Abstract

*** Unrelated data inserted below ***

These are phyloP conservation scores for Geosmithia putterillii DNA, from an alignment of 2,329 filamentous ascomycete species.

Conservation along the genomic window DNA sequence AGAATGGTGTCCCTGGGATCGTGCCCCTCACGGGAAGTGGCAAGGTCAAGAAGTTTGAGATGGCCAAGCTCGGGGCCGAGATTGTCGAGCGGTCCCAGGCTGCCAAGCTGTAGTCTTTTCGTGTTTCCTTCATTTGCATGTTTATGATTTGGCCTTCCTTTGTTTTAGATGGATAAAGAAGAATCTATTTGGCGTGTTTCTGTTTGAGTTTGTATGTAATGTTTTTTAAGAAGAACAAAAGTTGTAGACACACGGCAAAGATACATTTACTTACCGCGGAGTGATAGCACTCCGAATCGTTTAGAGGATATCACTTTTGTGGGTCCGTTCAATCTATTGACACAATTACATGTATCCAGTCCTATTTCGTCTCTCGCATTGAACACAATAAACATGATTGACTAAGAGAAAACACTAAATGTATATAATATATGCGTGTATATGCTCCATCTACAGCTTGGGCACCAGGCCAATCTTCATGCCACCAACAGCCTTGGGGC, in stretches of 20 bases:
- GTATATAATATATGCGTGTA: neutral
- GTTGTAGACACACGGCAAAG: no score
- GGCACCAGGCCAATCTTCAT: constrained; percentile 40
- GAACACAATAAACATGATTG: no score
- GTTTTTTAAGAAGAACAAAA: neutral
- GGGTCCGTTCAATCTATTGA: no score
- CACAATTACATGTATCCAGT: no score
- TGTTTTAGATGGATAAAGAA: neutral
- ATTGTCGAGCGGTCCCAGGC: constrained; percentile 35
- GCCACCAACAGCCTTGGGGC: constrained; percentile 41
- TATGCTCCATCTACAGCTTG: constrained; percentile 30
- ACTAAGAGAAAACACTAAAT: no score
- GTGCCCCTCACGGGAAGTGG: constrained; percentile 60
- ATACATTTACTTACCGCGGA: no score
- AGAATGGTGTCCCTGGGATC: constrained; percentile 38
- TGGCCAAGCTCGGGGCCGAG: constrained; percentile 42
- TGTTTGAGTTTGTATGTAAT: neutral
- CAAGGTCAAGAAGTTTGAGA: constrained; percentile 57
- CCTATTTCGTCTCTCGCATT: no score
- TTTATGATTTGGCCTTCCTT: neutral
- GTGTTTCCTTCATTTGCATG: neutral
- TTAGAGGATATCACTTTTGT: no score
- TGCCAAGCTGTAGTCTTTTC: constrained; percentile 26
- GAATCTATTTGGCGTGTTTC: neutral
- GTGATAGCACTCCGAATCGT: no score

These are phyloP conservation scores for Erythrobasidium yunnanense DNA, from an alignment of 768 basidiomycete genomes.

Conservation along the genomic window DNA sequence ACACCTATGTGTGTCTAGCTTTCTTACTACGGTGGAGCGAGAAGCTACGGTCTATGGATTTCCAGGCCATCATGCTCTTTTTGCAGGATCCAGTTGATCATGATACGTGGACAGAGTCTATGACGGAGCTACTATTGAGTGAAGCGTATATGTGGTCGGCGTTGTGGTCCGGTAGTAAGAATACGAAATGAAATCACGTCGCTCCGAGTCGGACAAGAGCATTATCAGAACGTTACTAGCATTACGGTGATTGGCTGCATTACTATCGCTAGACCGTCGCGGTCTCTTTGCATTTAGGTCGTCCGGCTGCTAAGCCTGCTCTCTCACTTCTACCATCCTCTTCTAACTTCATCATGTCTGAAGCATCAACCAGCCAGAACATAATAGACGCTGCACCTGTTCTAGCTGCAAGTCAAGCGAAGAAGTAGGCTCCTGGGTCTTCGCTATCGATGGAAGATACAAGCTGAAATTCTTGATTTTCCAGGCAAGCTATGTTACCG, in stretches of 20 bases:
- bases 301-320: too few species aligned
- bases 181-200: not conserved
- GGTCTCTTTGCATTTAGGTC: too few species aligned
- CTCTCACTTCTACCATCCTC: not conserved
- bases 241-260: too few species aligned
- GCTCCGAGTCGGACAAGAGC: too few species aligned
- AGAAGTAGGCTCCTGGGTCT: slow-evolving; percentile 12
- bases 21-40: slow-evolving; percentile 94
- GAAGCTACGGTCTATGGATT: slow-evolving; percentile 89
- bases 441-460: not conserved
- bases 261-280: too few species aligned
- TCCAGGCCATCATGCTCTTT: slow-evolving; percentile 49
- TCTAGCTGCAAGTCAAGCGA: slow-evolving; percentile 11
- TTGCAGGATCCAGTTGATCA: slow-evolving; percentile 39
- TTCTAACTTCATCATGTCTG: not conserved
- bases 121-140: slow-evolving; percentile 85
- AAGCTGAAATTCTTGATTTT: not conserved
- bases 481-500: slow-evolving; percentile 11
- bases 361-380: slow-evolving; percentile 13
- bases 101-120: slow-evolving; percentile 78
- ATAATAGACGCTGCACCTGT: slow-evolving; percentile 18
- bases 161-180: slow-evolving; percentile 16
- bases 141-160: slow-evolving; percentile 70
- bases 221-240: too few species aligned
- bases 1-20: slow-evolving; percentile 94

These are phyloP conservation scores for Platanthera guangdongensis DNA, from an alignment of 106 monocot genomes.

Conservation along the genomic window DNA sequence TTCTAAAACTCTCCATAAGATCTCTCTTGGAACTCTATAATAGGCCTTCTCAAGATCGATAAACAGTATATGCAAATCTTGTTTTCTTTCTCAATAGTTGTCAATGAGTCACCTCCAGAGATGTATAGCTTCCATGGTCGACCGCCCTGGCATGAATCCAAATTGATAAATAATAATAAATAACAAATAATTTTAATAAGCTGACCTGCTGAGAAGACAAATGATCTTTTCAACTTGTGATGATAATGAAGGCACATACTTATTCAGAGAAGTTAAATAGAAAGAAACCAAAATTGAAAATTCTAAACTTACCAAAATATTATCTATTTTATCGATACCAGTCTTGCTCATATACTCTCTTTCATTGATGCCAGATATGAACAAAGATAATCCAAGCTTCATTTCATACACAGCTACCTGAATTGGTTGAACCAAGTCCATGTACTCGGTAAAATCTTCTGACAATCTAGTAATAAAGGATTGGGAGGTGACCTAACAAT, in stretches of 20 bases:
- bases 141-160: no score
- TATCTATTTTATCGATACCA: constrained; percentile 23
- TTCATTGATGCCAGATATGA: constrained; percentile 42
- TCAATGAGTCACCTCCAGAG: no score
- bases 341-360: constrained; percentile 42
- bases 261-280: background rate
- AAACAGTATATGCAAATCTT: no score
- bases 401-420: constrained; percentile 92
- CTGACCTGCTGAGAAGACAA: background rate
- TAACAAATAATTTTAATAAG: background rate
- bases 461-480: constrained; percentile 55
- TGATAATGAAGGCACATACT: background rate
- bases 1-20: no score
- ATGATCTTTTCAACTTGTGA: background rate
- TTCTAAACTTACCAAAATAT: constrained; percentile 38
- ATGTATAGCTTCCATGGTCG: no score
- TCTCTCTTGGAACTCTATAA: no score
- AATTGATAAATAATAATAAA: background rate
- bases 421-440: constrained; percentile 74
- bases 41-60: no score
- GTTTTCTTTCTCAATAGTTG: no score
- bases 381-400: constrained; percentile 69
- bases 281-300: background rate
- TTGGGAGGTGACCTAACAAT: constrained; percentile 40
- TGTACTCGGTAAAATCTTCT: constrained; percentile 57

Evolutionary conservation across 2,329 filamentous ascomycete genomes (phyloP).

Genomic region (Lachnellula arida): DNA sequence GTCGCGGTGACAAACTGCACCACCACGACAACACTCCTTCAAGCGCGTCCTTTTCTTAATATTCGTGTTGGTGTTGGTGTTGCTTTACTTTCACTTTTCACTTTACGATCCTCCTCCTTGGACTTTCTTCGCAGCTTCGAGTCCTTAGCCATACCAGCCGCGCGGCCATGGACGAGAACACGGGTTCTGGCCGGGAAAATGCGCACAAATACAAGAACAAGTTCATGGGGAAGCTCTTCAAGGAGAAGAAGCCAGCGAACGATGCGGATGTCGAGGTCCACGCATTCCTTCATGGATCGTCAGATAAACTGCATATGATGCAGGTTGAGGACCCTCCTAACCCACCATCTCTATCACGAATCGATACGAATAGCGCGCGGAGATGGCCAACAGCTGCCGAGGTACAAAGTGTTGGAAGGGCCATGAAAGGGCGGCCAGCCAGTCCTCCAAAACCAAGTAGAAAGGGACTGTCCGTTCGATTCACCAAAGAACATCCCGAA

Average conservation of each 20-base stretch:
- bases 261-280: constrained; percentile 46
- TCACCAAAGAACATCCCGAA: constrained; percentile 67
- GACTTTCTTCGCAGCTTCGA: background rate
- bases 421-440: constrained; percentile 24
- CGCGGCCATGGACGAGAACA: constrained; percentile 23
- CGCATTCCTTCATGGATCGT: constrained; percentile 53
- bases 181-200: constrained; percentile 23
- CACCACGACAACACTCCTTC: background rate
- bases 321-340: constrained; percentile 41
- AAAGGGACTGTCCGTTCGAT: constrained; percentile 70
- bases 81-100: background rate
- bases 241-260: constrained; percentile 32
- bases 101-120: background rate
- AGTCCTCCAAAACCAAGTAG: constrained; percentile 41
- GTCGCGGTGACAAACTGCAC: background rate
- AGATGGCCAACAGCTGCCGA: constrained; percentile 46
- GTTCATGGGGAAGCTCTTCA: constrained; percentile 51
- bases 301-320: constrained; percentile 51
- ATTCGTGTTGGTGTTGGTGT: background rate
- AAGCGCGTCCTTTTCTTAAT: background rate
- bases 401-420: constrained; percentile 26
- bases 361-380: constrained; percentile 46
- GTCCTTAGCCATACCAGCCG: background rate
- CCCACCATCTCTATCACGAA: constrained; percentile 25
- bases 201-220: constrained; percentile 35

Interpreting apatite fission-track thermochronology (AFTT) data obtained from orogenic belts presents a considerable challenge because of the complexity of denudational processes operating in this tectonic setting. An approach which integrates kinematic, foliation, and thermochronologic data is advocated, and an example from southern Spain is used as an illustration. AFTT ages from the Sierra Nevada are negatively correlated with their elevation precluding interpretation in terms of simple erosive denudation. However, when additional structural data is included in the analysis, a complex denudation history is obtained. An initial phase of tectonic denudation was responsible for the cooling that produced the oldest apparent ages. Thereafter, folding accompanied by differential erosive denudation caused cooling of samples inferred to have been as much as 4.5 km below the detachment. The second phase of cooling began in the late Miocene–early Pliocene.

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